By Dick Duerksen
The man is an artist of note. Skilled in his craft and in its presentation. His gift shop and gallery fill two rooms with delicious art, creativity that breeds envy at prices that make covetousness a waste of time.
I was sitting on the floor, admiring one of his pieces, hefting it to test its weight, and holding it beneath an intense LED light to bring out its hidden features. I was in awe of what he could bring from a stone.
“You just passin’ through?” he asked, an off-handed question he used to reel in customers.
“No. I was working here today. I live in Portland.”
“Oh. What do you do?”
The hook was set and I could feel the line tighten.
“I’m a Seventh-day Adventist pastor and had an assignment here this morning.”
His eyes took on a distant look, and I felt him let go of the line. I put the art back in its place and looked up into his face. He was still there, but his mind was far away.
I chose to wait and listen. He finally spoke, his words wrapped in memories.
“I was raised a Seventh-day Adventist. That was a long time ago.”
Our eyes caught.
“Well, I still don’t smoke. And I’m a vegetarian.”
“And you’re kind,” I added, because I had watched him with two other customers. My words brought him back to his gallery.
“I suppose that’s where I got kindness, too,” he chuckled.
Then his memories began to flow. I learned about his family, the death of his first wife and the illness of his second.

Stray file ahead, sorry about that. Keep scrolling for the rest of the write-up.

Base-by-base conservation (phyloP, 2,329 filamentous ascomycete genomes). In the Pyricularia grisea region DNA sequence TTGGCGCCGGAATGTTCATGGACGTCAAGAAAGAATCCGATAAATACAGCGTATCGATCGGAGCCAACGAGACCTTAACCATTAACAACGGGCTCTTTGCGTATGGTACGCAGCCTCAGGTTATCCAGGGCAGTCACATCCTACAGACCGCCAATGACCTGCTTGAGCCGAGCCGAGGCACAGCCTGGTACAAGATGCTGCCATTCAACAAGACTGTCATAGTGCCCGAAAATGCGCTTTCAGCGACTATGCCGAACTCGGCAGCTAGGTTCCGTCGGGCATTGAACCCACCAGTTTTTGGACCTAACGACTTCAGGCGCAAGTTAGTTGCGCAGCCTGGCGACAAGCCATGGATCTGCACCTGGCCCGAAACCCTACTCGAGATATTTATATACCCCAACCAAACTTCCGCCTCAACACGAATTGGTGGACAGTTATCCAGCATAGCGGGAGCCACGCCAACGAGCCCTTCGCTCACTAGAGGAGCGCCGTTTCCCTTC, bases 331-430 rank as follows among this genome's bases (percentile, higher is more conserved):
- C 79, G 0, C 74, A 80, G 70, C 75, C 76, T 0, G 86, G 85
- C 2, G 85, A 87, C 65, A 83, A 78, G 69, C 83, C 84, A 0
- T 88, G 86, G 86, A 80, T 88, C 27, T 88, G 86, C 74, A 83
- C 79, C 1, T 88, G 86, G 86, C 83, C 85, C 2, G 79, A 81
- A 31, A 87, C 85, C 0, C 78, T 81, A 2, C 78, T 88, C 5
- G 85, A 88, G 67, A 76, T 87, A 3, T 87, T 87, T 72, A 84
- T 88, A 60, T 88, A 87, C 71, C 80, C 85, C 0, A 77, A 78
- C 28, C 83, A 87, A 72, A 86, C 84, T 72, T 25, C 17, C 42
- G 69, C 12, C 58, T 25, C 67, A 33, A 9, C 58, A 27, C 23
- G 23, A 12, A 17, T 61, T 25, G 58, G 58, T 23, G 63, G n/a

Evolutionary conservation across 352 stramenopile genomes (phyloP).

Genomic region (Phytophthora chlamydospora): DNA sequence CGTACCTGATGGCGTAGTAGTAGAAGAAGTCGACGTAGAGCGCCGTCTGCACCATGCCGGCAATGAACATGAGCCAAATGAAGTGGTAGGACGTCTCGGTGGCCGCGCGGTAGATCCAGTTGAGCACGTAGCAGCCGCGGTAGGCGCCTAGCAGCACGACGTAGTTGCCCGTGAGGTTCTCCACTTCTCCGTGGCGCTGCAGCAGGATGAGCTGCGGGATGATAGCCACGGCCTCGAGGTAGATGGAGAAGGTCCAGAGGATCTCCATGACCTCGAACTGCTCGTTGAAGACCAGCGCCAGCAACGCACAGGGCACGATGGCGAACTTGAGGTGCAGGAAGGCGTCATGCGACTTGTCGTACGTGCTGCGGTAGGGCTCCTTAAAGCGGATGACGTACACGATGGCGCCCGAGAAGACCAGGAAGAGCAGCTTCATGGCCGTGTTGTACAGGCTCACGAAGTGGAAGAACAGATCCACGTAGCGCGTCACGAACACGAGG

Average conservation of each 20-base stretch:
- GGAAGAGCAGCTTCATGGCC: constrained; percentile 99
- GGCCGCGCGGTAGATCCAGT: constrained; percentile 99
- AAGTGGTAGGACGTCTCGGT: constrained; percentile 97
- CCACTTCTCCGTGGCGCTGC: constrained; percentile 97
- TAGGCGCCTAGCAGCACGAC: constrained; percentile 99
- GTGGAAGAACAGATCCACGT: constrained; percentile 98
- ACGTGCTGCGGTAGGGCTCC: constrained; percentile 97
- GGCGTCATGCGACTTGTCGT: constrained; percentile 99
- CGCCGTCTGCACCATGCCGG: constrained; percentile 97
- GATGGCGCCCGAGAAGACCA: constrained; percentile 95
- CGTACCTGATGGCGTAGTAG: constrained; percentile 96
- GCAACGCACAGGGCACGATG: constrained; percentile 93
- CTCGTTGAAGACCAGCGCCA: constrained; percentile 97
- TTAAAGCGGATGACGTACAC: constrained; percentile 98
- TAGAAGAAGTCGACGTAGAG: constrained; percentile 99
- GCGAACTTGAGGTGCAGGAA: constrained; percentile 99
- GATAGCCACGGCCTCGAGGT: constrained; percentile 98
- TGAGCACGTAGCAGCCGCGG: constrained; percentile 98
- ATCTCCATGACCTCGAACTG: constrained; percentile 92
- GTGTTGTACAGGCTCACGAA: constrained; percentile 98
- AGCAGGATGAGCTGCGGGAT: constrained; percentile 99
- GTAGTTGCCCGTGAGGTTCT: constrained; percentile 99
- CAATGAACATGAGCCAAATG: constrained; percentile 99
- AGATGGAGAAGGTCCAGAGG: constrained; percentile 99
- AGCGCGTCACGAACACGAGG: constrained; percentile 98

“56 years, I’ve been captive,” he smiled.
I learned about his childhood, the loss of his father, Adventist schools through the sixth grade, a stint in the Army Air Force, a PhD from a good school, and now 35 years as an artist.
Then he peeled back a few scars and shared the pain of being ignored and then rejected by the church, of the grandfather who had given his life to saving souls as a missionary, but who hadn’t been kind or considerate at home.
He looked at me again, this time seeing a Seventh-day Adventist pastor who might just be like Grandpa.
“There were three things I learned from the Seventh-day Adventists,” he said. “Don’t smoke. Don’t eat meat. And, don’t lie. That’s about it, I guess.”
My mind was swirling through a thousand ways to tell him about Grace, about the God whose love flows without limits, about how the local congregation would welcome him with open hearts, and about a church where God’s love is far more significant than what goes into one’s mouth.
I bought some art.
He invited me back. “Let’s talk some more if you ever come by again.”
I accepted the offer, and promised to bring him my wife’s recipe for vegetarian chili.